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When will the energy prices go down? Experts deliver verdict on cost of living crisis

Daily Express logo Daily Express 17/01/2022 Aliss Higham

Millions of households across the UK are growing concerned about the burgeoning . The energy market has undergone one of its biggest crises in recent memory in the last six months, and consumers are the ones feeling the pinch as prices skyrocket to never before seen levels.

How did the energy crisis begin?

The crisis began in August due to a range of factors.

A lack of natural gas and an increase in demand as countries emerged from lockdown restrictions meant reserves were quickly expended.

Supply coming in from Russia to Europe was also lower than expected.

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Woman on phone © GETTY Woman on phone Old woman © GETTY Old woman

The winter of 2020 to 2021 was also much colder than expected, meaning homes and businesses were using more gas.

Reliance on gas was further boosted as output from renewable sources has been low recently.

More than 25 suppliers have collapsed since August, and there are no signs of the Government taking action to quell rising prices.

The new energy price cap, due to be announced next month, will demonstrate just how much prices have risen - and how much the regular consumer will be paying from April onwards.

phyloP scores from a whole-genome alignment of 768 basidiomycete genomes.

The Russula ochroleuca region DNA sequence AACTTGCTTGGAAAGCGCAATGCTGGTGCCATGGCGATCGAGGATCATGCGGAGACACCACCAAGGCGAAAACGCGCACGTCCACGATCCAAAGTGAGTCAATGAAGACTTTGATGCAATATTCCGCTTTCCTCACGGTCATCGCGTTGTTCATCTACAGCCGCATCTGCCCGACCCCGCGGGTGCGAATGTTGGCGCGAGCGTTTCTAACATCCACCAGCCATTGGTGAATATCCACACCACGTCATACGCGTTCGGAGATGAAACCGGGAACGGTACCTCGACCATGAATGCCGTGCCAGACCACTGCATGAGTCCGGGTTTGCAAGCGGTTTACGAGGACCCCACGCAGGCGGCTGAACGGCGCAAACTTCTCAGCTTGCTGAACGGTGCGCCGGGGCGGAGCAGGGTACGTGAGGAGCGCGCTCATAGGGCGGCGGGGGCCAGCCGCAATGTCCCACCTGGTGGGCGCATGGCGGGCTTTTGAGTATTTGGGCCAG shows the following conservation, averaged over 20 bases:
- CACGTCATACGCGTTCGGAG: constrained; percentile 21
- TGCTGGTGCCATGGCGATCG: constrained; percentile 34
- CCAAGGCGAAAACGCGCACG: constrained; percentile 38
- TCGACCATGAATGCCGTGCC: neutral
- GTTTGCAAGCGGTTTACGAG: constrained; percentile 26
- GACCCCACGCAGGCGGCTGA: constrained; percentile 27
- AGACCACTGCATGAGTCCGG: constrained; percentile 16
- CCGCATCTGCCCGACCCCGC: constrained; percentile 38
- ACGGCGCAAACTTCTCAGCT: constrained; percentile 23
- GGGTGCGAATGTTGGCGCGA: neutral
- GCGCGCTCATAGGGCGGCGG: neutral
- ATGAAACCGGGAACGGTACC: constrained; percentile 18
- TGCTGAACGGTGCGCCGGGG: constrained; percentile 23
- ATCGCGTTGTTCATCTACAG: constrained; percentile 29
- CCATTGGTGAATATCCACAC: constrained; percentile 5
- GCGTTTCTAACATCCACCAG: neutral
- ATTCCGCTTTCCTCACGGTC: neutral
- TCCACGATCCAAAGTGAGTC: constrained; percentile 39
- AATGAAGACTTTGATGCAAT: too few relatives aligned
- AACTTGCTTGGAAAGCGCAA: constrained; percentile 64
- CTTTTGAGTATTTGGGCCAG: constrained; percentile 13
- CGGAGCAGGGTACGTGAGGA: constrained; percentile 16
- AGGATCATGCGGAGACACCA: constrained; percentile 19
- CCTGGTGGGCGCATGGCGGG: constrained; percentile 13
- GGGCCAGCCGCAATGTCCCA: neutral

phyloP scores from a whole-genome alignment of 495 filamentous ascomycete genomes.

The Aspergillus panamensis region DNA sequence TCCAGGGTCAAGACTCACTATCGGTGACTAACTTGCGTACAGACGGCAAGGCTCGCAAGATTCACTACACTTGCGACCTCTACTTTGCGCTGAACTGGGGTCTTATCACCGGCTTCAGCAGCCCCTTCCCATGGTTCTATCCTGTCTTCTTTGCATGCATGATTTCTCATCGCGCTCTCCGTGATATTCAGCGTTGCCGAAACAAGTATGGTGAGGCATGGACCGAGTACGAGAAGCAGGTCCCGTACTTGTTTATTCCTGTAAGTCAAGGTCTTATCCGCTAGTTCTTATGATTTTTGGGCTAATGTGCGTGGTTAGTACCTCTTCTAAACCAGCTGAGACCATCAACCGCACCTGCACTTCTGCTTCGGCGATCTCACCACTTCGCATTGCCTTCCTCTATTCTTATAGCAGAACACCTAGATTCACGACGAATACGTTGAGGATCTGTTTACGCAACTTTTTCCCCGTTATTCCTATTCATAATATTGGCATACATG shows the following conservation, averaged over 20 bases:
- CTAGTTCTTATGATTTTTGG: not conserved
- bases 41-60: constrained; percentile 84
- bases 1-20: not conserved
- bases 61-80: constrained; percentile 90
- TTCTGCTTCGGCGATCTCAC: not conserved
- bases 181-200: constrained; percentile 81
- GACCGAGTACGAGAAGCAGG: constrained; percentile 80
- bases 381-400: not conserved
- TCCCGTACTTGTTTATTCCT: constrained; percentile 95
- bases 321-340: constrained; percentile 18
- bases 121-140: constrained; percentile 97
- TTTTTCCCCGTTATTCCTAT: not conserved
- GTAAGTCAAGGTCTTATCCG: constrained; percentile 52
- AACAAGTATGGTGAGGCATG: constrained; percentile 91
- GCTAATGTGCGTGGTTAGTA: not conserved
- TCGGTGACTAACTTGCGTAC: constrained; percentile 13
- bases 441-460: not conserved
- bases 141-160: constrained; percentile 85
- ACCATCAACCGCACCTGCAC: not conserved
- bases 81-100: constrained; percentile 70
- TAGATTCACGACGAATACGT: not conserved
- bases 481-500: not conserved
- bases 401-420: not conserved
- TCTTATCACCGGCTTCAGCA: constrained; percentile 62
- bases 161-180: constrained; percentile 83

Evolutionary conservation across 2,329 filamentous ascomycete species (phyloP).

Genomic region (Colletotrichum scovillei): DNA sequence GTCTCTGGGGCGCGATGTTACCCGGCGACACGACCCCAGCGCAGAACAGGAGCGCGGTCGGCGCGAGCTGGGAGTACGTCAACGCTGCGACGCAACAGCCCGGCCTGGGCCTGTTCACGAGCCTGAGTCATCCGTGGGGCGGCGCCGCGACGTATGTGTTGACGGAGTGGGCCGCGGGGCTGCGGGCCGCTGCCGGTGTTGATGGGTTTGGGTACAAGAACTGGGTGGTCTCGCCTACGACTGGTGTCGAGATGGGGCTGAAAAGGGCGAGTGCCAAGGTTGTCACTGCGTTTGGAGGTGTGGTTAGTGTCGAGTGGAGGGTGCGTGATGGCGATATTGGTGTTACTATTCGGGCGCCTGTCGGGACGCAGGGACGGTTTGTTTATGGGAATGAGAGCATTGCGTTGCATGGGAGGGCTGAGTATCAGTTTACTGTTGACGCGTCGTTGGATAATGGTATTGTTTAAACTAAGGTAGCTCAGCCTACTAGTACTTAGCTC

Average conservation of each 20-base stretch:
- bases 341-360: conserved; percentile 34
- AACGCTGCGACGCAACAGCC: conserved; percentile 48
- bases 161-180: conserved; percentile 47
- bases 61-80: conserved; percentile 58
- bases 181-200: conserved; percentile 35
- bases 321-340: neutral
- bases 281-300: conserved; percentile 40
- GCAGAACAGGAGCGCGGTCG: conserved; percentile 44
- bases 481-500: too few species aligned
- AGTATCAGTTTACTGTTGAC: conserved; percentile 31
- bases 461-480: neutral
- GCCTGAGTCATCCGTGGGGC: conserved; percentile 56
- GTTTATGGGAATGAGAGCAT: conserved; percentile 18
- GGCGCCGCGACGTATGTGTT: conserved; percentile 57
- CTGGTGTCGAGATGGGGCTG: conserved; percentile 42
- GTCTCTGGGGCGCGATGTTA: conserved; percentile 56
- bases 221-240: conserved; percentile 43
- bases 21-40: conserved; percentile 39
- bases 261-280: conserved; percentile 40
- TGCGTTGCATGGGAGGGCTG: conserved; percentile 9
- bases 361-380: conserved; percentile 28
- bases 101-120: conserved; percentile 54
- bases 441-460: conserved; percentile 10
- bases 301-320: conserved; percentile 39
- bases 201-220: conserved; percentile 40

UK gas sources © EXPRESS UK gas sources

Currently, suppliers are not allowed to charge more than £1,277 per year - but some believe this could rise by as much as £600.

Any sign of a drop in energy prices will only be known when the cap is reviewed later in 2022 - with the following announcement due in October.

Government support is currently only available for those on certain benefits - and the Government is not planning any money for the sector to ease the cost on bill payers.

But as the saying goes - what goes up, must come down. Crucially, millions of Brits will be urgently asking - when?


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Energy companies gone bust © EXPRESS Energy companies gone bust

When will energy prices drop?

Unfortunately, experts aren't expecting a change in energy prices soon.

Chris Bowden, founder and CEO, Squeaky, told "Without doubt, the future of energy prices is uncertain, and costs will remain historically high and volatile for some time to come.

"We're seeing the old economic theory of supply and demand taking its revenge.

"The fundamental composition of the oil market highlights significant dislocations with a two million barrel per day deficit of supply to demand, and in inventories at five-year lows.

"It's not clear whether new oil and gas exploration will deliver the required returns given the global push to stem climate change by decarbonising the economy.

"As such, many oil and gas companies are being run to generate free cash more than growth, and this dwindling supply is colliding with rising demand to push up prices to, in the case of gas, historic highs.

"The next two years could require nearly all of the world's spare oil and gas production capacity as demand rises above pre-pandemic levels."


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